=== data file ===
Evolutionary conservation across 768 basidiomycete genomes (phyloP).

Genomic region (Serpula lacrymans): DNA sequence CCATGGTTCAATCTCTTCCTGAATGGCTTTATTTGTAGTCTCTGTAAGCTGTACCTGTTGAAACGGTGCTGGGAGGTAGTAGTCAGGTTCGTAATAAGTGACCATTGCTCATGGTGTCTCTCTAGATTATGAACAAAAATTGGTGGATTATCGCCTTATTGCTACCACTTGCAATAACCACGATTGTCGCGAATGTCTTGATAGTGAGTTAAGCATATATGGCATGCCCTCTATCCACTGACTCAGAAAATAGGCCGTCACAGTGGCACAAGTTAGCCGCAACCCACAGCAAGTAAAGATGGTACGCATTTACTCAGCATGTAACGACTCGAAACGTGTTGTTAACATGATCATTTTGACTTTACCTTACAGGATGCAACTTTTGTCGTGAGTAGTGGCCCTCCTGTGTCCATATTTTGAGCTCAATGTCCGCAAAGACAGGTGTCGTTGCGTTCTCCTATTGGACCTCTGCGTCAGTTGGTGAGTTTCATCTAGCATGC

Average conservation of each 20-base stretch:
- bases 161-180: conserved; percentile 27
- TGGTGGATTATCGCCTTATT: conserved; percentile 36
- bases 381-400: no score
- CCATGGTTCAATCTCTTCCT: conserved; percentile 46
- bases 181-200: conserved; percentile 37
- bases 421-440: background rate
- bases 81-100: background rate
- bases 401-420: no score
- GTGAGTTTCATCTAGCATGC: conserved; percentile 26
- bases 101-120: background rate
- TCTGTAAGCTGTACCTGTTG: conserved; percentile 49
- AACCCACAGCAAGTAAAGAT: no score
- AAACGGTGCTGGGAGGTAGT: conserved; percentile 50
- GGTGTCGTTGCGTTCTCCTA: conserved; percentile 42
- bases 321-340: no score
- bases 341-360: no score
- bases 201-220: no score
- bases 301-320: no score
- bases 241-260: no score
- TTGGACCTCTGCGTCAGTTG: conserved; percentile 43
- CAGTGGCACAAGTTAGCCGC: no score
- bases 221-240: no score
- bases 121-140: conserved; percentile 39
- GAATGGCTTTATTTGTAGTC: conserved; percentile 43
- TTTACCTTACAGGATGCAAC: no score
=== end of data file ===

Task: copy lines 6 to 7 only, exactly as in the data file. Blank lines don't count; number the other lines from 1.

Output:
- bases 381-400: no score
- CCATGGTTCAATCTCTTCCT: conserved; percentile 46